About Jesus - Steve (Stephen) Sweetman
Recipients Of Grace
There is no doubt about
it. We are saved, and we
stay saved, by trusting in God's grace and nothing else.
Ephesians 2:8 makes that perfectly clear.
"For it is by grace
you have been saved, through faith—and this is not from yourselves, it
is the gift of God—"
Once understanding that
every last aspect of salvation is a matter of trusting God's grace, how
then, should we live as responsible recipients of grace?
When you extend grace to
someone who does not deserve it, as God extends grace to us, you hope
your grace will produce a positive response in the recipient of your
grace. It saddens you when
your grace is wasted on someone that ignores it or receives it to
selfishly benefit himself. If,
for example, you extend grace to an alcoholic, you hope your efforts
will help him overcome his addiction.
That will never happen if there is no co-operative relationship
between you and the alcoholic that produces the intended goal of your
grace. Ephesians 2:10
suggests that the goal of grace is productivity.
"For we are God’s
handiwork, created in Christ Jesus to do good works, which God prepared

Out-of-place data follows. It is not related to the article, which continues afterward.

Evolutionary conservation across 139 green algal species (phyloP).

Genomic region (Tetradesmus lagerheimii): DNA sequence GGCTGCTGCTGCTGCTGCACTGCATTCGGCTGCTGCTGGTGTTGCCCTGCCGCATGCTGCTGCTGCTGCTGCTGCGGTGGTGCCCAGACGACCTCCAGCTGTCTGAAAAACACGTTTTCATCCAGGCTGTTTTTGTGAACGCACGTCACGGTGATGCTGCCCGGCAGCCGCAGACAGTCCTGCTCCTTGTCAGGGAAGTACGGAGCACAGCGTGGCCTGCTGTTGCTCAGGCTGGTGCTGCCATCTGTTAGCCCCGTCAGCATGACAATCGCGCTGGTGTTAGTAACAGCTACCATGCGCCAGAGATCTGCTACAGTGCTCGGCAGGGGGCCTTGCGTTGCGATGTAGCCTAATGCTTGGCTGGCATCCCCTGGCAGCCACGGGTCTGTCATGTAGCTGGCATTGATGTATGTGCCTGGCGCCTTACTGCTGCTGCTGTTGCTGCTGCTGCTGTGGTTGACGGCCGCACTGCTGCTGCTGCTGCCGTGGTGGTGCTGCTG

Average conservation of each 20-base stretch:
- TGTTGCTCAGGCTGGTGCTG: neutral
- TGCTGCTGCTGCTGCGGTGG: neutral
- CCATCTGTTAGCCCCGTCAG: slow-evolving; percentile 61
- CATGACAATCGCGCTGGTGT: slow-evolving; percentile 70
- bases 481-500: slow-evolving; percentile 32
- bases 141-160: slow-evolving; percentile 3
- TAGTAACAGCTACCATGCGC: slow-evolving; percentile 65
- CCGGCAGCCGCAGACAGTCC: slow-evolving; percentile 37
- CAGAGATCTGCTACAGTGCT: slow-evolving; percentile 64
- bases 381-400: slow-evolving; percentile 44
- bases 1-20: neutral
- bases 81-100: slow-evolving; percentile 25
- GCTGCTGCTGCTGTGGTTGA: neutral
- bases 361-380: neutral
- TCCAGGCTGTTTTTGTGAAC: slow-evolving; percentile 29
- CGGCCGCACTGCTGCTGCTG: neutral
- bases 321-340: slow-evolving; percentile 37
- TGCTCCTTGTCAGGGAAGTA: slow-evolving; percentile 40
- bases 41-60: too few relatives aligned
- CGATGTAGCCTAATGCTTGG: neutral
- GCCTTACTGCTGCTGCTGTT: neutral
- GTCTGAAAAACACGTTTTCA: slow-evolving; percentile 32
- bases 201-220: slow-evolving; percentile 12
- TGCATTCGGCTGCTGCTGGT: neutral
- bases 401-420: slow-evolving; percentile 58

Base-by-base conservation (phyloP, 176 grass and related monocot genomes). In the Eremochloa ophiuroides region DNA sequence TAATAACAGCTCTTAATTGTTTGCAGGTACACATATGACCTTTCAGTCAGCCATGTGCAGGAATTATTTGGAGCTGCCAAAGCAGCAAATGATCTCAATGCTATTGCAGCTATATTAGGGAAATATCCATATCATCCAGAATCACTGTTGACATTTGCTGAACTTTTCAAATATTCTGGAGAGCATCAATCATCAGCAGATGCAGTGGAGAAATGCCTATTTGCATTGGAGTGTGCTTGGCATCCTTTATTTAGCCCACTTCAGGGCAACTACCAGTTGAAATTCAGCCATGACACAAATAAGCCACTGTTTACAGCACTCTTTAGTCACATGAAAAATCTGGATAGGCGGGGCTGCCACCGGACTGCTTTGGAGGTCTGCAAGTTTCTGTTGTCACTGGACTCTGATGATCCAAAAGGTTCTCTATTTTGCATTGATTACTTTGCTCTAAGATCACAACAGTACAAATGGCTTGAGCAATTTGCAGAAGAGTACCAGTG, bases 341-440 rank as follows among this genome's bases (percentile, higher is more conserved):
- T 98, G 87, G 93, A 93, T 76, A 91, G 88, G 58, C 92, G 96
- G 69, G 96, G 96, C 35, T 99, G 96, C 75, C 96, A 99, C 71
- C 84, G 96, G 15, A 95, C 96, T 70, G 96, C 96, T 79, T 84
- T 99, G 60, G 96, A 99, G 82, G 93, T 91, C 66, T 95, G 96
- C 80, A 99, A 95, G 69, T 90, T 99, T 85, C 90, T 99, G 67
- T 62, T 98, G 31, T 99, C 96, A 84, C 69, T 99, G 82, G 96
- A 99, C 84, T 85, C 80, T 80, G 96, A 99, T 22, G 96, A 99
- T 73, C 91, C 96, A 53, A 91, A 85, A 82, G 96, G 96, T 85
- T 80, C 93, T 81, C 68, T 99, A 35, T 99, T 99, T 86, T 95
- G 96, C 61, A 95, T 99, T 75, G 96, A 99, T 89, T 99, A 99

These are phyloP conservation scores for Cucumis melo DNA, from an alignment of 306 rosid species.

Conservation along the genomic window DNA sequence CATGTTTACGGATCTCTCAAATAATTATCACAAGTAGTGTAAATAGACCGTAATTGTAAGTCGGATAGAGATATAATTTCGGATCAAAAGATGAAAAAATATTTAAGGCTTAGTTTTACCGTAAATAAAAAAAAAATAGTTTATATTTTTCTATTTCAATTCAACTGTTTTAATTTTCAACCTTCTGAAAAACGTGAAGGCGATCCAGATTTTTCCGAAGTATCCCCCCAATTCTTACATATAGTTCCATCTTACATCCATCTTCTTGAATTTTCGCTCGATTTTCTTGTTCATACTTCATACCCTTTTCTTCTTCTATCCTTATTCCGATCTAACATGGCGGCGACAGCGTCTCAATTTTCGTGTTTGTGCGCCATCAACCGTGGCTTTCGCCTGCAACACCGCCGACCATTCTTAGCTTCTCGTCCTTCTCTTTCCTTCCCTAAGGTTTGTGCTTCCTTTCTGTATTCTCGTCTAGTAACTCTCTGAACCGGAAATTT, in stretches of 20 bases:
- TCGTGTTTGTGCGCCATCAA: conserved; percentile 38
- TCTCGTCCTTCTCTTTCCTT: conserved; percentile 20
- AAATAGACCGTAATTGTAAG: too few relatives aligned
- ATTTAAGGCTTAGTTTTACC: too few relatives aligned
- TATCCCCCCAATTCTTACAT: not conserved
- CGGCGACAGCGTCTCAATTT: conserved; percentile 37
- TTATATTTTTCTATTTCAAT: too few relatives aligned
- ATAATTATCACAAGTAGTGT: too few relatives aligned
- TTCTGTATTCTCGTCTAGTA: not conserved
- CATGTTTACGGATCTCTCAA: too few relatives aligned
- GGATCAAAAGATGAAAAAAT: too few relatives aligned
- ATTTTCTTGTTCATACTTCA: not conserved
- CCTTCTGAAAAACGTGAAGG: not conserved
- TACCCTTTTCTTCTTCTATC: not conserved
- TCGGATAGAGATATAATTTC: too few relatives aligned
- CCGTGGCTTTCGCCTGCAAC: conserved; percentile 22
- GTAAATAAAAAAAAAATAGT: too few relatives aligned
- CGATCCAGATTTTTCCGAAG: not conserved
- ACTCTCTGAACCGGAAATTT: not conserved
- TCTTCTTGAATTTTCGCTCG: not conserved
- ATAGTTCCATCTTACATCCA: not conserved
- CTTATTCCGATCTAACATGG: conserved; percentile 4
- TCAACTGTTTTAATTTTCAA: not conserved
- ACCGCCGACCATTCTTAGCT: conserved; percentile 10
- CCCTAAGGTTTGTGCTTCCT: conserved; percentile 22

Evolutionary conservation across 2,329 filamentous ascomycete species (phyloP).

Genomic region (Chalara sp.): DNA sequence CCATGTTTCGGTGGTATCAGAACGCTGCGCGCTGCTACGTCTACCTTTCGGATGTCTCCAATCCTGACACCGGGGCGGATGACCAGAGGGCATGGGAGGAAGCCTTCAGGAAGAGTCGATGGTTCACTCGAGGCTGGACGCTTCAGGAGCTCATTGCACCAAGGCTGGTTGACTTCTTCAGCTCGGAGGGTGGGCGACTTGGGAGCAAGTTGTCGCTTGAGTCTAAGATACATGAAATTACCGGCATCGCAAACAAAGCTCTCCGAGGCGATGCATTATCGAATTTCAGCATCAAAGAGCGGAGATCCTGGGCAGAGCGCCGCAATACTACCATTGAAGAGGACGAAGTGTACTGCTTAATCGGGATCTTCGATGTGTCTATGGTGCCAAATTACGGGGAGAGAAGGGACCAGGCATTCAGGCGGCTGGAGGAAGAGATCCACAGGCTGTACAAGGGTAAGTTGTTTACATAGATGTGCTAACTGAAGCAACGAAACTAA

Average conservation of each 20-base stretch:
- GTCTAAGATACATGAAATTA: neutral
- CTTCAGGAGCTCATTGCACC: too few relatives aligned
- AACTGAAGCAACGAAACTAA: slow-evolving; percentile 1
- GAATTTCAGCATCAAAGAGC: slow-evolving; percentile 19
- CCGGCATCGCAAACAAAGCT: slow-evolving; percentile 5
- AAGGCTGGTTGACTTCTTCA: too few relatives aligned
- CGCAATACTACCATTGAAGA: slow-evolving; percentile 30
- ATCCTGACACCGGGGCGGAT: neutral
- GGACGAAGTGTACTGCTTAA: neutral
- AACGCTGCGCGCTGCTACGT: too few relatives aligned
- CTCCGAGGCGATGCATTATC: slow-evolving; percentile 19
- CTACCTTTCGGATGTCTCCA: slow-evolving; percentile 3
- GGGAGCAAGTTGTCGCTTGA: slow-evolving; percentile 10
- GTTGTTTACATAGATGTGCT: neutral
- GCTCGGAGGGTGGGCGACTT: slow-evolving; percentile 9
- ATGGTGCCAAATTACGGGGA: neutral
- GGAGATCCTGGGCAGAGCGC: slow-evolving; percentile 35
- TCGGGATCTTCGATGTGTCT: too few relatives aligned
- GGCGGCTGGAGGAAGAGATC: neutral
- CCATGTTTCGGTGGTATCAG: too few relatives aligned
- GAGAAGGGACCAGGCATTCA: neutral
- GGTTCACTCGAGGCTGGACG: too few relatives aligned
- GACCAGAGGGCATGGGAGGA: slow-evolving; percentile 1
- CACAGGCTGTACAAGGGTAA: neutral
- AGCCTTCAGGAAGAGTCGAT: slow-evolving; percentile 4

in advance for us to do."
According to Ephesians
2:8 through 10 God's grace is expected to accomplish God's will in our
lives. The productive nature
of grace is also seen in other passages.
God's grace should produce humility in our lives (Romans 12:3).
It should enable us to exercise the gifts of the Spirit (Romans
12:6). It should produce a
godly boldness in us (Romans 15:15).
It should make us thankful (2 Corinthians 4:15).
It should help us endure suffering (2 Corinthians 12:9).
It should cause us to serve Jesus (Ephesians 3:7).
God's grace, unmerited favour, is meant to be productive, and
therefore, grace is also defined as God's divine ability given to us to
accomplish His will in our lives.
Productive grace can
only be realized in our lives when we enter a co-operative relationship
with Jesus. It is no
different than when we extend grace to an alcoholic that is meant to
help him fight his addiction. If
there is no co-operative relationship, extending grace is unproductive
and wasted, and that should never be.
2 Corinthians 6:1 reads:
co-workers we urge you not to receive God's grace
God's grace is meant to
assist us in living a life of godly and productive service for Jesus.
1 Corinthians 15:10 reads:
"But by the grace
of God I am what I am, and his grace to me
was not without effect. No, I worked harder than all of them—yet not
I, but the grace of God that was with
recipients of God's grace requires a co-operative relationship with Him
that produces its intended results in our lives.
If there is no co-operative relationship accompanying grace, we
sadly receive His grace in vain and become irresponsible recipients of